To entice newcomers to try teaching during the pandemic, some districts are increasing pay or lowering the bar to entry by eliminating college course requirements for substitutes. Gwinnett County Public Schools in Georgia — one of the nation’s largest districts, with about 178,000 students — has tried both approaches. The district has been grappling with a decrease of more than 1,000 substitutes, amounting to a 30 percent drop.
After raising pay for short-term substitute teachers by $5, to $98 per day, proved insufficient to recruit enough fill-in teachers, the district lowered educational requirements for substitutes in December. Rather than needing 60 college credits, substitutes can now teach with a high school diploma. Monica Batiste, the district’s associate superintendent for human resources, said the rule change enabled the district to hire first- and second-year college students majoring in education.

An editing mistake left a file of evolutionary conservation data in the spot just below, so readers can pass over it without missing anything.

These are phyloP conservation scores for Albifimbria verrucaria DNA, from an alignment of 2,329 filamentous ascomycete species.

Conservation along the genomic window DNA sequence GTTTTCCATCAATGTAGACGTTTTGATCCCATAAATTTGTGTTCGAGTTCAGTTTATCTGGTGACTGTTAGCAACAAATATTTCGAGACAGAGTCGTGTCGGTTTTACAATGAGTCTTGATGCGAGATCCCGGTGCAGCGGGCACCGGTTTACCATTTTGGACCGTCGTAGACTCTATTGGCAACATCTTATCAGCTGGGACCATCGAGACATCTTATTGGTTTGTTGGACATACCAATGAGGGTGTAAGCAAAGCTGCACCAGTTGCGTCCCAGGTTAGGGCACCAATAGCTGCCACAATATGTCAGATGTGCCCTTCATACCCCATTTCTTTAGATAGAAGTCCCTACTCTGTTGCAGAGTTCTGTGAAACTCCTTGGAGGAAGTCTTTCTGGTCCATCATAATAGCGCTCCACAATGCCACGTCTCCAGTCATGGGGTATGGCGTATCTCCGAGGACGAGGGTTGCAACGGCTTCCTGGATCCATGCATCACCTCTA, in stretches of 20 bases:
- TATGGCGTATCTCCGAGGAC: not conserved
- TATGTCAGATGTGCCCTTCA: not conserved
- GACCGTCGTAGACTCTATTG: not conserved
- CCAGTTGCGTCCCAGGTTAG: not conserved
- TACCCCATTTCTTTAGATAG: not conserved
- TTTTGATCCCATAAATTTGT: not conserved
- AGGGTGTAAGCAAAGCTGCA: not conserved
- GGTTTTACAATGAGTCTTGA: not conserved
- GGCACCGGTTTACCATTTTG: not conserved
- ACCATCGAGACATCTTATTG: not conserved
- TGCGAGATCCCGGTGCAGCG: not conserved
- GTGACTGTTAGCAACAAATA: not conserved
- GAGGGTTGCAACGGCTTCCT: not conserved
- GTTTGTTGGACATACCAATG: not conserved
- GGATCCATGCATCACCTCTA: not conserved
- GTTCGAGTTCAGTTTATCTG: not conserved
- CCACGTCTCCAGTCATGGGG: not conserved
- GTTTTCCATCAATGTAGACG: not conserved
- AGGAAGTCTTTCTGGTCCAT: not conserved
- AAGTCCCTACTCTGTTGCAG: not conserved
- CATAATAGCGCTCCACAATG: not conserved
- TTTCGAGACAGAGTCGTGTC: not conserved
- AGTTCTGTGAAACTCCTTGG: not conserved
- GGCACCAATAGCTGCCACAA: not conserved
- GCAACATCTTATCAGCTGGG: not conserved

Even so, the district’s efforts were no match for the pandemic. With 460 teachers stuck at home in January because of possible coronavirus exposures, the district has temporarily switched to remote learning starting this week.
In a pandemic that has already derailed education for millions of schoolchildren, lowering the bar for substitutes can be a fraught exercise. In Nevada, education experts were torn after Gov. Steve Sisolak issued a pandemic regulation allowing large urban districts to hire emergency substitute teachers with only high school diplomas — an option previously available only to smaller rural districts.
“We have to go to these extremes to get adults temporarily in the room to support our children,” said Jhone Ebert, the superintendent of public instruction for the Nevada Department of Education, emphasizing that substitutes who take over classes for teachers on extended absences must still meet the college requirement. “This is not a long-term fix,” Dr. Ebert said.